All conduit is not created equal, and the type of conduit can determine which type of fiber cable you need. Conduit has an inner diameter (ID) and an outer diameter (OD); the standard is to refer to the outer diameter when describing the conduit. A common engineering practice is to not fill each conduit subduct more than about 65 percent full of fiber cables. This space is necessary to air-jet, or pull, the fiber through the conduit without damaging the fiber.

As fiber technology continues to evolve, the fiber cable diameter will continue to get smaller. Microfiber cables can fit many strands of fiber in small diameter conduit. MicroTechnology continues to improve. For decades, conduit has been the preferred manner of installing fiber cable underground and now even in aerial applications.

Installation Advantages

It is easier to install, as it can be put in section-by-section between access points, with the fiber cable later air-assisted and pushed or pulled in as a continuous run.

It is also easier to handle unexpected changes in the route, such as having to go around an obstacle, as compared to directly placing fiber cable.

The continuous run of fiber cable can help reduce the cost of splice points and improve the fiber loss budget and performance for the total system.

The conduit itself can be locatable, which allows the fiber cable to be constructed with only non-conductive dielectric materials which can allow easier access to the fibers.

Protection of the Fiber

The conduit provides mechanical protection of the fiber cable, both during installation of the fiber cable and over the entire life of the fiber cable.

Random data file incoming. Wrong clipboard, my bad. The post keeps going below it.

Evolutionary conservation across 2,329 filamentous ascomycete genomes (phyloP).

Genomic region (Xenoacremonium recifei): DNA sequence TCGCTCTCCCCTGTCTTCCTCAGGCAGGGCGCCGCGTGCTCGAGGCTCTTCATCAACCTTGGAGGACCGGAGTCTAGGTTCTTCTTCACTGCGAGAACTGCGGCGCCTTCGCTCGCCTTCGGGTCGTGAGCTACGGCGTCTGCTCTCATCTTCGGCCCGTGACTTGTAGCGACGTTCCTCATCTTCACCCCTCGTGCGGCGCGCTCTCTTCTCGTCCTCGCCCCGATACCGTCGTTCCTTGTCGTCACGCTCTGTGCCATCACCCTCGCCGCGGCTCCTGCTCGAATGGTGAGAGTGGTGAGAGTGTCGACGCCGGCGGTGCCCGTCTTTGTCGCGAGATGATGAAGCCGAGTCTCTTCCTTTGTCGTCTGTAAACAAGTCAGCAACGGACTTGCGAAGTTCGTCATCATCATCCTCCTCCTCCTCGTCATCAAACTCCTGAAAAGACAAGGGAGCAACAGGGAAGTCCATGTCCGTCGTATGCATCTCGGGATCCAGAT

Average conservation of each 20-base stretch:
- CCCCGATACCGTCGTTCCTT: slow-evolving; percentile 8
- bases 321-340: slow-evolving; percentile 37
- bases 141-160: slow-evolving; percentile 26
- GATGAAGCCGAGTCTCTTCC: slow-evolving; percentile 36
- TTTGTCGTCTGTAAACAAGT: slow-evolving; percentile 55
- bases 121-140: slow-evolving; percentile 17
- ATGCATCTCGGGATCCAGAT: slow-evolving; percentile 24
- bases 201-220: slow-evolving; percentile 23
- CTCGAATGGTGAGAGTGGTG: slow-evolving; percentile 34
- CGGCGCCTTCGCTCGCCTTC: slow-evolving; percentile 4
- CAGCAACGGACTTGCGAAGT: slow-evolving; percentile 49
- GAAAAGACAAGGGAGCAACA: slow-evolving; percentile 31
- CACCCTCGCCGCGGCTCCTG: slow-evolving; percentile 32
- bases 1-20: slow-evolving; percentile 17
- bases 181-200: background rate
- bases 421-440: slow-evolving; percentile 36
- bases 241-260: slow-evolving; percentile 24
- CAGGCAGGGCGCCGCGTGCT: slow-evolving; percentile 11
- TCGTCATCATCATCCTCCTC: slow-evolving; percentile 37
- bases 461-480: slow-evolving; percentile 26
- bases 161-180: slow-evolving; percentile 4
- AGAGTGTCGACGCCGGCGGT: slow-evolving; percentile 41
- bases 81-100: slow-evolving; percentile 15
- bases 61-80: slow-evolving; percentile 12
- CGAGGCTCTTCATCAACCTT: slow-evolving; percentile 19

Typically, direct buried fiber cables require additional design enhancements to withstand environmental conditions, whereas the conduit can provide that environmental, tensile and crush protection itself. This enables the fiber density to increase significantly for a given outer diameter cable.

Permanent Pathways

Conduit provides for an always-present pathway for upgrades and changes whenever needed. For example:

  1. Remove and change out a fiber cable that is damaged
  2. Swap out with improved technology
  3. Use the additional empty conduits for increasing capacity
  4. Re-route the conduit pathway if there is a change in route

The Dig Once legislation stresses the importance of burying conduit once, with the possibility to add new cables, upgrade existing ones, and increasing capacity. By planning for the future by installing extra permanent pathways, the networks are able to adapt to changes more quickly.